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'Don't Ask, Don't Tell' policy costs taxpayers an estimated $363.8 million
'Don't Ask, Don't Tell' policy costs taxpayers an estimated $363.8 million
Center for the Study of Sexual Minorities in the Military (CSSMM) at UC-Santa Barbara includes costs of enlisted recruiting and training, officer training and separation travel

WASHINGTON, D.C. - A new Blue Ribbon Commission of military experts today estimated the total cost of implementing the military's "Don't Ask, Don't Tell" law to be $363.8 million between 1994 and 2003, a 91% increase from a February 2005 Government Accountability Office (GAO) estimate. The report, "Financial Analysis of 'Don't Ask, Don't Tell,'" was released through the Center for the Study of Sexual Minorities in the Military (CSSMM) at UC-Santa Barbara. It recalculates the cost of the law banning openly lesbian, gay, and bisexual service members by examining the oversights of the 2005 GAO report, which estimated the cost of the ban to be $190.5 million.

"'Don't Ask, Don't Tell' places an unnecessary burden on American taxpayers by asking them to fund a discriminatory law that hurts military readiness," said C. Dixon Osburn, Executive Director of Servicemembers Legal Defense Network (SLDN). "The choice is clear: spend $364 million on firing patriotic Americans or spend the same amount on three dozen Blackhawk helicopters, 4,000 sidewinder missiles, or enough body armor vests to outfit the entire American fighting force in Iraq. Our priority should always be defense and national security. Congress should repeal 'Don't Ask, Don't Tell' immediately and fund real priorities in the war on terror."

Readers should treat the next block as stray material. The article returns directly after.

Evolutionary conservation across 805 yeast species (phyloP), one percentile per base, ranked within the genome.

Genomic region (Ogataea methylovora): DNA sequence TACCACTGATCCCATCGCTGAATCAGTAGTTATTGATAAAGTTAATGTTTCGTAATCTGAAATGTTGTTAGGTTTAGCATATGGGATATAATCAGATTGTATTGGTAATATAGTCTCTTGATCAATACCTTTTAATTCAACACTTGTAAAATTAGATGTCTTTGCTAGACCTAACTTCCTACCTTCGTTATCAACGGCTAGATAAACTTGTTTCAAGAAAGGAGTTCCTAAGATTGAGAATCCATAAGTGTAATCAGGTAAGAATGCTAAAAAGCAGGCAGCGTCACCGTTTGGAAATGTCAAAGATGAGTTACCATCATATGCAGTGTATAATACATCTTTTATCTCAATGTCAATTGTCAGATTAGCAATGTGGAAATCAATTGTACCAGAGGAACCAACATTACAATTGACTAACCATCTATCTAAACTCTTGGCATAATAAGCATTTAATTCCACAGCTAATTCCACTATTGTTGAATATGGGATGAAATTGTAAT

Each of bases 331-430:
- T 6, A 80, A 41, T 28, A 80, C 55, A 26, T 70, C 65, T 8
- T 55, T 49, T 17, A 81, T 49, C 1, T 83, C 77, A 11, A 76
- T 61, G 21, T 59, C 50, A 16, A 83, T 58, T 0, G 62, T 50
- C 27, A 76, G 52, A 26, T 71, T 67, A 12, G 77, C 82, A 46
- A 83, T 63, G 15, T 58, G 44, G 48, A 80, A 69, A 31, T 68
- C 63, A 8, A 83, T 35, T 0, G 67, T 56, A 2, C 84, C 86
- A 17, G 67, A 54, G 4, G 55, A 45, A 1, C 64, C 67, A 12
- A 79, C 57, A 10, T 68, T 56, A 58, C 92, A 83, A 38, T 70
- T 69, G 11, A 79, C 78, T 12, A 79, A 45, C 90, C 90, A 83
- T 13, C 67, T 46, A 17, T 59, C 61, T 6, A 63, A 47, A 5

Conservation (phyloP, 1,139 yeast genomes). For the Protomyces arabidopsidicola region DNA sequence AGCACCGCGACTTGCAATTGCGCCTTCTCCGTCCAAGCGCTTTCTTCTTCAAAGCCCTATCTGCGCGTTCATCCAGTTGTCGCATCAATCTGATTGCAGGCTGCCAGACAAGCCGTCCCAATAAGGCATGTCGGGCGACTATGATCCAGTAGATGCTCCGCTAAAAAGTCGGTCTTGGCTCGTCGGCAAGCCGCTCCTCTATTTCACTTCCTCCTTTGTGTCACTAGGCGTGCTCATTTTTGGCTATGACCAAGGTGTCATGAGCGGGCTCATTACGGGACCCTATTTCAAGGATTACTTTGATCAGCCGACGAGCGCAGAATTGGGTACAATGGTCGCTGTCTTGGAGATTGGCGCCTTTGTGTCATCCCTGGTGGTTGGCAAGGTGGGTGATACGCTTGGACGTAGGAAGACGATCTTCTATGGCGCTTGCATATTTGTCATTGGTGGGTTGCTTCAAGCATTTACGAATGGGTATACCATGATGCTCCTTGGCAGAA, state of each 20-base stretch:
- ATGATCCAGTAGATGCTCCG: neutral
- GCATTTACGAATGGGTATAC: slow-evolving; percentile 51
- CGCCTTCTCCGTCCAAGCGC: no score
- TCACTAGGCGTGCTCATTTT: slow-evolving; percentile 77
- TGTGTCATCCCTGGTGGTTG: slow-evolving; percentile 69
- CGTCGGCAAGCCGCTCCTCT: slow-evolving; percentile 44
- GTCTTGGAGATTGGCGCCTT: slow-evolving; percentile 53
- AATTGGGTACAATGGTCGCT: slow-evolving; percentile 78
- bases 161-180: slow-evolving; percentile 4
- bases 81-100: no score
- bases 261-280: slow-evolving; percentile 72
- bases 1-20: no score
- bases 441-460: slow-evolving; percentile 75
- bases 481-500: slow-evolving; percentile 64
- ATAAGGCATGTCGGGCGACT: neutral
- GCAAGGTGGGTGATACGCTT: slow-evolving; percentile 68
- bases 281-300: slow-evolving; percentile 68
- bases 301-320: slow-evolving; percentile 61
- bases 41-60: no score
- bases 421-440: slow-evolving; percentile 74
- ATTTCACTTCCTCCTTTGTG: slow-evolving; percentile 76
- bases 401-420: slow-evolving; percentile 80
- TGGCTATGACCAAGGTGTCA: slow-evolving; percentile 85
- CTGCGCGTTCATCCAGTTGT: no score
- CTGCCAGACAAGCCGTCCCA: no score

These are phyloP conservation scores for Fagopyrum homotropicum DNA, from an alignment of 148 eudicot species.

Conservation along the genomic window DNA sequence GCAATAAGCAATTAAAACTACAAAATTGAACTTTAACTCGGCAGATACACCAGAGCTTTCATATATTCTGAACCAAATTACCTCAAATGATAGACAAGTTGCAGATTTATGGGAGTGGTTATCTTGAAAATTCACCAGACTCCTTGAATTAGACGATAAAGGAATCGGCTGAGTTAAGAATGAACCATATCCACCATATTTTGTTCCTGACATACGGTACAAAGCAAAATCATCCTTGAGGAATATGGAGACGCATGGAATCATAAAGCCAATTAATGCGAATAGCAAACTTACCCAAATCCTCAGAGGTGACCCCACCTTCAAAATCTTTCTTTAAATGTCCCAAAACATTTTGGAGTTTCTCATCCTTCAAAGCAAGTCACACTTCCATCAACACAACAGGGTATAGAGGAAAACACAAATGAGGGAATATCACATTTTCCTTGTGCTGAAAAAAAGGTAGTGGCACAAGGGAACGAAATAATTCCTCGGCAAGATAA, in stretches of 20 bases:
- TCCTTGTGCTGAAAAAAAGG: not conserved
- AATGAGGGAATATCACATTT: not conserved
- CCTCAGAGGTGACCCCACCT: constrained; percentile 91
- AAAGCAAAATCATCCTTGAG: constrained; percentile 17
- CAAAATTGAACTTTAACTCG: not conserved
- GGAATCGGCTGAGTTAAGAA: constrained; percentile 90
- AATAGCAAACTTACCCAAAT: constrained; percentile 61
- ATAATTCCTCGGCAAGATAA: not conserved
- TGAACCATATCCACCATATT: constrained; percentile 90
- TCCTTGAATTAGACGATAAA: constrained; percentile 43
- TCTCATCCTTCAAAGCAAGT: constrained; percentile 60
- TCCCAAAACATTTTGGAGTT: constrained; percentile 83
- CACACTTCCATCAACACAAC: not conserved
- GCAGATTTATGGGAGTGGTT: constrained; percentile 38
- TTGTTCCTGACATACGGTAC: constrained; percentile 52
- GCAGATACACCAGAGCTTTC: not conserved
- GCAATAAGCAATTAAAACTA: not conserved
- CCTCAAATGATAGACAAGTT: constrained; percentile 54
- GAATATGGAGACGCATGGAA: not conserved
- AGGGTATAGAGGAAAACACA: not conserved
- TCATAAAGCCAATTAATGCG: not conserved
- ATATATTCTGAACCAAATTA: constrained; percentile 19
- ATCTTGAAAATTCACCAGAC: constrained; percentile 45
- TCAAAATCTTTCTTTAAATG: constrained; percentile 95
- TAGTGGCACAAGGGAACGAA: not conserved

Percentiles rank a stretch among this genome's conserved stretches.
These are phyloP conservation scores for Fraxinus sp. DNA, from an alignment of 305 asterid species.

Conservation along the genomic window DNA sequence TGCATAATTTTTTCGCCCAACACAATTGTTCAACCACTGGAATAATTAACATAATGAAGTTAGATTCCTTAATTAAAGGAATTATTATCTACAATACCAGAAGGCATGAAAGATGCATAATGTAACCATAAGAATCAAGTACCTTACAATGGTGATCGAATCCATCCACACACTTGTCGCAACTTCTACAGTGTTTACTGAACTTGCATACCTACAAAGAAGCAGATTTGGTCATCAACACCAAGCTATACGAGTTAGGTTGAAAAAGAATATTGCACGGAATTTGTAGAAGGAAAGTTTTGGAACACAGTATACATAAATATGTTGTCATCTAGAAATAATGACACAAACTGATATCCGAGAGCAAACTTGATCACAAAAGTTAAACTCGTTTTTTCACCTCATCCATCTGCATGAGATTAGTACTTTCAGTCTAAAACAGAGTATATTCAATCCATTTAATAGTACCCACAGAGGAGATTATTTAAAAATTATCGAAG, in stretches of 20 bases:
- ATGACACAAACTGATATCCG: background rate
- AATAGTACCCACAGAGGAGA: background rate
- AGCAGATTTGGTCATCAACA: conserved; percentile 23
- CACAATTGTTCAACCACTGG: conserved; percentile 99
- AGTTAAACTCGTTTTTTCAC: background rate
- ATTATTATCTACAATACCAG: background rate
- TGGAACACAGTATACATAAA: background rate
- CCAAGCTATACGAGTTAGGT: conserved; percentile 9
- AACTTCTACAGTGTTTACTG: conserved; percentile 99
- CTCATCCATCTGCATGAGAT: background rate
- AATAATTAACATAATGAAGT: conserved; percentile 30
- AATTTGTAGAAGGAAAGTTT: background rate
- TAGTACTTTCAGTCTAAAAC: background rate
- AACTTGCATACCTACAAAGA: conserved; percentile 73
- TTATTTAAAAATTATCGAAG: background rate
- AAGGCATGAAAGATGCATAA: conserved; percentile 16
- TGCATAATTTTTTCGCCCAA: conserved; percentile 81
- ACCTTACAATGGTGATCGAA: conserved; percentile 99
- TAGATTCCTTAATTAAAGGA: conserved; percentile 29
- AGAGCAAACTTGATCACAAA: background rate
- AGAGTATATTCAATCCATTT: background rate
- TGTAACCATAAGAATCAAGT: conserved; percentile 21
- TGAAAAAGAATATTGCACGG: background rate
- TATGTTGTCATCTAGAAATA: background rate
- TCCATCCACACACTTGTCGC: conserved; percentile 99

Members of the Blue Ribbon Commission include prominent defense policymakers and researchers such as the Honorable William J. Perry, former Secretary of Defense; Dr. Lawrence J. Korb, former Assistant Secretary of Defense and a member of SLDN's Honorary Board; Admiral John D. Hutson, USN (Ret.); and Professor Aaron Belkin at the University of California, Santa Barbara. Their report attempts to address the oversights in the 2005 GAO report and correct the under- and over-estimation of costs in training and replacing personnel discharged under the gay ban. The figure put forward by the Blue Ribbon Commission includes costs of enlisted recruiting and training, officer training and separation travel.

The Blue Ribbon Commission acknowledged in their report that the estimate of $363.8 million should be seen as a conservative one. "Given that we were not able to include several cost categories in our estimate and that we used conservative assumptions to guide our research, our estimate of the cost of implementing ("Don't Ask, Don't Tell") should be seen as a lower-bound estimate."

"The Blue Ribbon Commission of experts has given us the most accurate estimate of the law's price tag to date," Osburn said. "In addition to the $364 million spent to implement a counter-productive law, however, since 1993, our nation has lost the talents and expertise of 10,000 lesbian, gay, bisexual and transgender patriots who want to serve our nation. When we fire Arabic translators, helicopter pilots, combat engineers and troops on the ground simply because they are gay, every American pays the price."

The full report, including a listing of all Commission members, is available for download at www.sldn.org.



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